Twitter Inc. shares went down after noticing that the company’s buyout has drawn minimal interest from big corporations. Google and Apple are not interested in buying the social media, and its only safe buyer, Salesforce, said Thursday some comments that suggest the company is not that interested in Twitter after all.
The interactive blog, Twitter, has been having troubles to increase its traffic and stop its permanent losses. Those reasons lead Twitter’s board to agreed last month to consider selling the social media. The company wants to conclude negotiations with a potential buyer on October 27 when Twitter reports its third-quarter earnings.
Walt Disney Co. and Google were believed to be interested in bidding for Twitter, but on Wednesday, it was confirmed that neither the search engine giant nor Walt Disney is going to make a move to buy the 140-character social media yet, Recode reported.
Walt Disney has hired an advisor to make a bid on Twitter, but it has not confirmed its intentions.
Twitter shares went up after the company announced it was considering a sale. The price went up mostly because of speculations of which other enterprises were going to buy it. Twitter shares went from $14 to $20 after the announcement, but now that Google and Disney have shown no interest, the shares went from $20.83 to $19.87.
Salesforce is Twitter only hope, apparently, because Marc Benioff, Salesforce.com CEO, showed great interests in acquiring the tweeting company. Although he recently did not show as much enthusiasm as before.
Marc Benioff and his comments set off the bidding process to get Twitter Tuesday. He said the social media was an “unpolished jewel” with potential in advertising, e-commerce and other data-rich applications he considers profitable. Salesforce is dedicated to the cloud-software business and buying Twitter could be the next phase of growth.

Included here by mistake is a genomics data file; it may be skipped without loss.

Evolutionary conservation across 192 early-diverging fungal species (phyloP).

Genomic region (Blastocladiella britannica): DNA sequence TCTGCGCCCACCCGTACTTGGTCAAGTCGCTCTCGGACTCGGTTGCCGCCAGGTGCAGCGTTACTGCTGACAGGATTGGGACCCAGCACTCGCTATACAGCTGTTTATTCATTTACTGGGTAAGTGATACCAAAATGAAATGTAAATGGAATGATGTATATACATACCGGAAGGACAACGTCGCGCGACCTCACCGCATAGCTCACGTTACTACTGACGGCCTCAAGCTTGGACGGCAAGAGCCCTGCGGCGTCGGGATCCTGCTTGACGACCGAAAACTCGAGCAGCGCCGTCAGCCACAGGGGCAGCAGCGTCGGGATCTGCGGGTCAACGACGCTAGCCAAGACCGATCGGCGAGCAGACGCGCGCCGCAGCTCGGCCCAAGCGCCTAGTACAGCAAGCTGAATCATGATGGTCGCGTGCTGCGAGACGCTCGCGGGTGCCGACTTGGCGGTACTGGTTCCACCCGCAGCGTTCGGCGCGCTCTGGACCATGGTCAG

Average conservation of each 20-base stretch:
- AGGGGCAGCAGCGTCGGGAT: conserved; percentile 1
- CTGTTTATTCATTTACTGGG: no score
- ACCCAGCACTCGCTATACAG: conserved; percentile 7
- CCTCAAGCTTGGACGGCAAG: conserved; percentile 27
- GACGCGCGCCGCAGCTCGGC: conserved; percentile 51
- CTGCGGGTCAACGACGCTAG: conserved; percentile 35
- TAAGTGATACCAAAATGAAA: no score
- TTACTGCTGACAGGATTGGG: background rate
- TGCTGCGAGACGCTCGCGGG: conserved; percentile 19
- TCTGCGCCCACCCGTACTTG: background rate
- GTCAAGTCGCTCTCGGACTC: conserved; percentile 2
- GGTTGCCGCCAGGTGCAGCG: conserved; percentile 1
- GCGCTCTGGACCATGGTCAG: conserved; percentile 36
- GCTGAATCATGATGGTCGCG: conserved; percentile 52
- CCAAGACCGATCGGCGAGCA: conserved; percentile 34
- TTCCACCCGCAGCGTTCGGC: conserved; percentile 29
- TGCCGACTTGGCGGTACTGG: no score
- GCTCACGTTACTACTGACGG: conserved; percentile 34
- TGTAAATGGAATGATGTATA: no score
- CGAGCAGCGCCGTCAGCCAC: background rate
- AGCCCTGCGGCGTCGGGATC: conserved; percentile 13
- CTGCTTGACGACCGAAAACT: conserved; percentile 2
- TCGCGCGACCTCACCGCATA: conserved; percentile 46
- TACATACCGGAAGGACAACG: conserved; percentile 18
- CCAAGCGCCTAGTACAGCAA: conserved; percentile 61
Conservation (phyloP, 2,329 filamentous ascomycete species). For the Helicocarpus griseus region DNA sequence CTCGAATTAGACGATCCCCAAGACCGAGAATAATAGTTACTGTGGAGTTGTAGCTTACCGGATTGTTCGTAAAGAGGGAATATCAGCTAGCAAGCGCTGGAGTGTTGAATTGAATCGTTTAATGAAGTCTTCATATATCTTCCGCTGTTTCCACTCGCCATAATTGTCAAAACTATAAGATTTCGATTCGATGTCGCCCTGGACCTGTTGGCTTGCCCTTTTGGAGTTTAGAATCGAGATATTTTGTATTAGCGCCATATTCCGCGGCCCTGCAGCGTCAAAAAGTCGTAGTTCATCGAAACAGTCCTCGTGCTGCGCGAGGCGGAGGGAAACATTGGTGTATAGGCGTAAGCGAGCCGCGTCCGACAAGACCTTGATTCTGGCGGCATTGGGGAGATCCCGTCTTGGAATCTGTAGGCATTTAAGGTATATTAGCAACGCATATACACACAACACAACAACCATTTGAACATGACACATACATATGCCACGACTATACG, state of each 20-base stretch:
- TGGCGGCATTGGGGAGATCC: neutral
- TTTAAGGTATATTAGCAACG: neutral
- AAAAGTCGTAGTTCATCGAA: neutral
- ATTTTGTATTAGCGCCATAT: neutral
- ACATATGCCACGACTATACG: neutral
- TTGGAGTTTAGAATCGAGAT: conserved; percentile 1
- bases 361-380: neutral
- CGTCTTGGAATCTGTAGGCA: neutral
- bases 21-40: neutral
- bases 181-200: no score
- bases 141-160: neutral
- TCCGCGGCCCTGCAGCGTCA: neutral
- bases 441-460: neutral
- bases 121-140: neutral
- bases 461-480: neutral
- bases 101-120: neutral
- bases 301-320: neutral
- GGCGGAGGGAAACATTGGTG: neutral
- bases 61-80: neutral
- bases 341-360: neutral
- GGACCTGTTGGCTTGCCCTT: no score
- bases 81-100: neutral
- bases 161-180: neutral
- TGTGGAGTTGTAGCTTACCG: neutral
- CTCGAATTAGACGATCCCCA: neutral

But Benioff comments to The New York Times and the CNBC Wednesday might suggest he changed his mind regarding Twitter. Salesforce shares fell after its CEO started insinuating he was considering buying Twitter.
“We have to go deep on everything to understand what is possible for our shareholders and what isn’t. But in the scheme of things, if you look back at my track record as a CEO I think you’ll find I look at a lot of things, [but] I actually pass on most things,” stated Benioff to the CNBC.
Internal troubles might be leading Twitter’s sellout
Apparently, there is an internal battle within Twitter regarding the future of the company. Twitter CEO Jack Dorsey wants the social media to stay independent while co-founder Ev Williams wants to sell. But there is a third person in the discussion: Anthony Noto, Twitter’s financial officer, who is the one backing the sale of the company.
Dorsey argued that Twitter has room for growth as an argument to make the company stay independent. He said there is more regarding strength, service, and business in the company to be developed. Dorsey continued and stated Twitter is focusing on what needs to be fixed and, according to the CEO, they are seeing signs that indicate they are going in the right direction.
Venture capitalist Chris Sacca, an early investor in Twitter, said the company should be sold.
Source: International Business Times